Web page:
MinorRev: Microsoft Security Bulletin MS05-010 - Vulnerability in the License Logging Service Could Allow Code Execution (885834)
From: Russ Cooper (Russ.Cooper_at_TRUSECURE.CA)
Date: Tue, 12 Apr 2005 13:34:11 -0400 To: NTBUGTRAQ@LISTSERV.NTBUGTRAQ.COM
Microsoft Security Bulletin MS05-010:
Vulnerability in the License Logging Service Could Allow Code Execution (885834)
Reason for Revision: Bulletin updated to reflect a revised 'Mitigating Factors' section for Windows 2000 Server Service Pack 4. This update documents a known issue with a mitigating factor and the availability of Microsoft Knowledge Base Article 896589.
Version Number: 1.2
Issued Date: Tuesday, February 08, 2005
Revision Date: Tuesday, April 12, 2005
Impact of Vulnerability: Remote Code Execution
Maximum Severity Rating: Critical
Patch(es) Replaced: None
Caveats: Microsoft Knowledge Base Article 885834 documents the currently known issues that customers may experience when they install this security update. The article also documents recommended solutions for these issues. For more information, see Microsoft Knowledge Base Article 885834.
* Microsoft Windows NT Server 4.0 Service Pack 6a
* Microsoft Windows NT Server 4.0 Terminal Server Edition Service Pack 6
* Microsoft Windows 2000 Server Service Pack 3 and Microsoft Windows 2000 Server Service Pack 4
* Microsoft Windows Server 2003
* Microsoft Windows Server 2003 for Itanium-based Systems Windows Server 2003 (all versions)
* License Logging Service Vulnerability - CAN-2005-0050 A remote code execution vulnerability exists in the License Logging service that could allow an attacker who successfully exploited this vulnerability to take complete control of the affected system.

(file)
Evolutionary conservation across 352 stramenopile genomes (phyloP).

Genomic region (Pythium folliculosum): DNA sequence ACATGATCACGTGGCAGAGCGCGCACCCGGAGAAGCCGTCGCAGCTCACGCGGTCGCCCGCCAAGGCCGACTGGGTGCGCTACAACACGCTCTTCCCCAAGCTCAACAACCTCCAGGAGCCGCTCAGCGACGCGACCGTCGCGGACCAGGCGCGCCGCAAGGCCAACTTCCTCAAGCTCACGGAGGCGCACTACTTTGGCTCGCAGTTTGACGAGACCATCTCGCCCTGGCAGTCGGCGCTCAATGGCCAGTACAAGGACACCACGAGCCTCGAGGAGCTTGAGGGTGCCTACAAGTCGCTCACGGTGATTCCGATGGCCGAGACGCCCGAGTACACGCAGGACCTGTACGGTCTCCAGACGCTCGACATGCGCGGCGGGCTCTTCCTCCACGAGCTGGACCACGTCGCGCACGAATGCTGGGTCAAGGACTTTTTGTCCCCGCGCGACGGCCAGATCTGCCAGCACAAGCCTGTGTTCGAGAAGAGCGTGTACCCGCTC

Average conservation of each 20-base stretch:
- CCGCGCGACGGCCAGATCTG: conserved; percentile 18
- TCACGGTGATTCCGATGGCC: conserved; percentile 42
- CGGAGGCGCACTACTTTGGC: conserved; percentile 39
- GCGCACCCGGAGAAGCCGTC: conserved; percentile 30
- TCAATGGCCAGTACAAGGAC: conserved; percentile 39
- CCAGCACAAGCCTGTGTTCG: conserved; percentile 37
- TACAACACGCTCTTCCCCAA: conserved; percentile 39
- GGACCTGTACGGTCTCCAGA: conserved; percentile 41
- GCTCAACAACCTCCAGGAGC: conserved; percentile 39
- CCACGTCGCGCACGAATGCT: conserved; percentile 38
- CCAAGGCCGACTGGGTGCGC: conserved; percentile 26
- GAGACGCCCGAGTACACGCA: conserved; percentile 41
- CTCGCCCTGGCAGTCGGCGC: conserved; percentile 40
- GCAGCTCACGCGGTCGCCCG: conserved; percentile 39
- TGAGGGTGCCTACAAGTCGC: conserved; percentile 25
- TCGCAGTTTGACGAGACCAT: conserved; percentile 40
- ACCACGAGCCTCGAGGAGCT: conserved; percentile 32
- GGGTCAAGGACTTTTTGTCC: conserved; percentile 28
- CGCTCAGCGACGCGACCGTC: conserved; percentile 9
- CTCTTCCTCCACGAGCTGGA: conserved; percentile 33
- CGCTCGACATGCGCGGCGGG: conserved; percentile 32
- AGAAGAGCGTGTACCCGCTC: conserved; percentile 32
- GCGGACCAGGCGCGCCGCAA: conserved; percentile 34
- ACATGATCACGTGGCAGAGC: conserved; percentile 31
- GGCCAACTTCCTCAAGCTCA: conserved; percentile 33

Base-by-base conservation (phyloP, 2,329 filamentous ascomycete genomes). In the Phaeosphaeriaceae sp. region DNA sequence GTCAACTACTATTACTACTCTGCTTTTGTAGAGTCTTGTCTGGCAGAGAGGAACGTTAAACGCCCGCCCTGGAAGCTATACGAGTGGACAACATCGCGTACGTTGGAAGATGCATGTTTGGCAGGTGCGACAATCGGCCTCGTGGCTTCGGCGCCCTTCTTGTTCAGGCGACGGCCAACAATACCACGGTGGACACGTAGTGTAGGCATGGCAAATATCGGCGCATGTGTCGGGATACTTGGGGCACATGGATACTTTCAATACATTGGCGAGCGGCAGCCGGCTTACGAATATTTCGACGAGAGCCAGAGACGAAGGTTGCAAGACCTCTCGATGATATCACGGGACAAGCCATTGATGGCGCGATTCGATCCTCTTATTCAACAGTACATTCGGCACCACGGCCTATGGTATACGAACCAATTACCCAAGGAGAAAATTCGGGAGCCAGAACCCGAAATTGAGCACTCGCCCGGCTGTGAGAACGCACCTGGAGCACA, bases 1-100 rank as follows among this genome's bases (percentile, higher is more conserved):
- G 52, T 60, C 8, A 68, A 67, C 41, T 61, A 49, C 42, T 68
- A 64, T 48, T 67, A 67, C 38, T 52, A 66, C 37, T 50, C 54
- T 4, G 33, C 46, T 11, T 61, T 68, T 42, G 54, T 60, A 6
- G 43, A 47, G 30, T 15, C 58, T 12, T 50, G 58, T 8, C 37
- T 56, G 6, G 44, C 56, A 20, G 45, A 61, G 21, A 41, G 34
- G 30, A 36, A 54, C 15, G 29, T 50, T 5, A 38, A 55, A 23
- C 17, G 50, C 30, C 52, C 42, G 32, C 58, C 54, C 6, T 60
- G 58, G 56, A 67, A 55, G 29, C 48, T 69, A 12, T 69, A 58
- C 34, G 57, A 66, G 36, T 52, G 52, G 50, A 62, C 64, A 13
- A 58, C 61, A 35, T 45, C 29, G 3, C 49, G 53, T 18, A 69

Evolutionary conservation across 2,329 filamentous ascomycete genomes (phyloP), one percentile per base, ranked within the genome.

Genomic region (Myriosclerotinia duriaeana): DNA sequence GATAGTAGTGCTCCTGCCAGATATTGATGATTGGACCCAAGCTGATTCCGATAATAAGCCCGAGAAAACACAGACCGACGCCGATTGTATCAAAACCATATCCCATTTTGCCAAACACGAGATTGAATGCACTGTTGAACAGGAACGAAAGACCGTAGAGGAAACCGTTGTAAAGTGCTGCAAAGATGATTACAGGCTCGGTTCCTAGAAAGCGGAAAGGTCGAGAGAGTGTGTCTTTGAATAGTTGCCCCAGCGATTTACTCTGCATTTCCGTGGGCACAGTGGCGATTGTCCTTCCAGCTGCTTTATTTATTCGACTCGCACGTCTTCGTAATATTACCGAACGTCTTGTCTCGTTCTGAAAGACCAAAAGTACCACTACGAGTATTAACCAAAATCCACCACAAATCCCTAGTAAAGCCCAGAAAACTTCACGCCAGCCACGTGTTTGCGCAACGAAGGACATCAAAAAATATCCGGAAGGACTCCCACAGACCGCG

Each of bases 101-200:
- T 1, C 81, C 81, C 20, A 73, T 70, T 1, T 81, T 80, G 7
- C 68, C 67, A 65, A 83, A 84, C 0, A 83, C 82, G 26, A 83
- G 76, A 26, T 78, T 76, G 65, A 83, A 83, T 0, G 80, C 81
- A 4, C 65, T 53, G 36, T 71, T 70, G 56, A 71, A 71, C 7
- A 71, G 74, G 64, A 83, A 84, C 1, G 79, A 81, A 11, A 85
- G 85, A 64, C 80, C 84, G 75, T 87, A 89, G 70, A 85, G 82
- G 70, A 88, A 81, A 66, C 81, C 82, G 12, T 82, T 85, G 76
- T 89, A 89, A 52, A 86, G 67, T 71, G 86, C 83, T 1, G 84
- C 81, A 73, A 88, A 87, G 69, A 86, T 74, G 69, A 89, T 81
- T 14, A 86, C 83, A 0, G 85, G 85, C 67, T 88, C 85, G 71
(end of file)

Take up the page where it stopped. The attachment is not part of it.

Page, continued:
* v1.0 - 2/8/2005: Bulletin published
* v1.1 - 2/23/2005: Bulletin updated to reflect a revised 'Security Update Information' section for Windows Server 2003 Microsoft Knowledge Base Article 896589
* v1.2 - 4/12/2005: Bulletin updated to reflect a revised 'Mitigating Factors' section for Windows 2000 Server Service Pack 4. This update documents a known issue with a mitigating factor and the availability of Microsoft Knowledge Base Article 896589.
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Russ Cooper - Senior Scientist - Cybertrust/NTBugtraq Editor
-- NTBugtraq Editor's Note: Most viruses these days use spoofed email addresses. As such, using an Anti-Virus product which automatically notifies the perceived sender of a message it believes is infected may well cause more harm than good. Someone who did not actually send you a virus may receive the notification and scramble their support staff to find an infection which never existed in the first place. Suggest such notifications be disabled by whomever is responsible for your AV, or at least that the idea is considered. --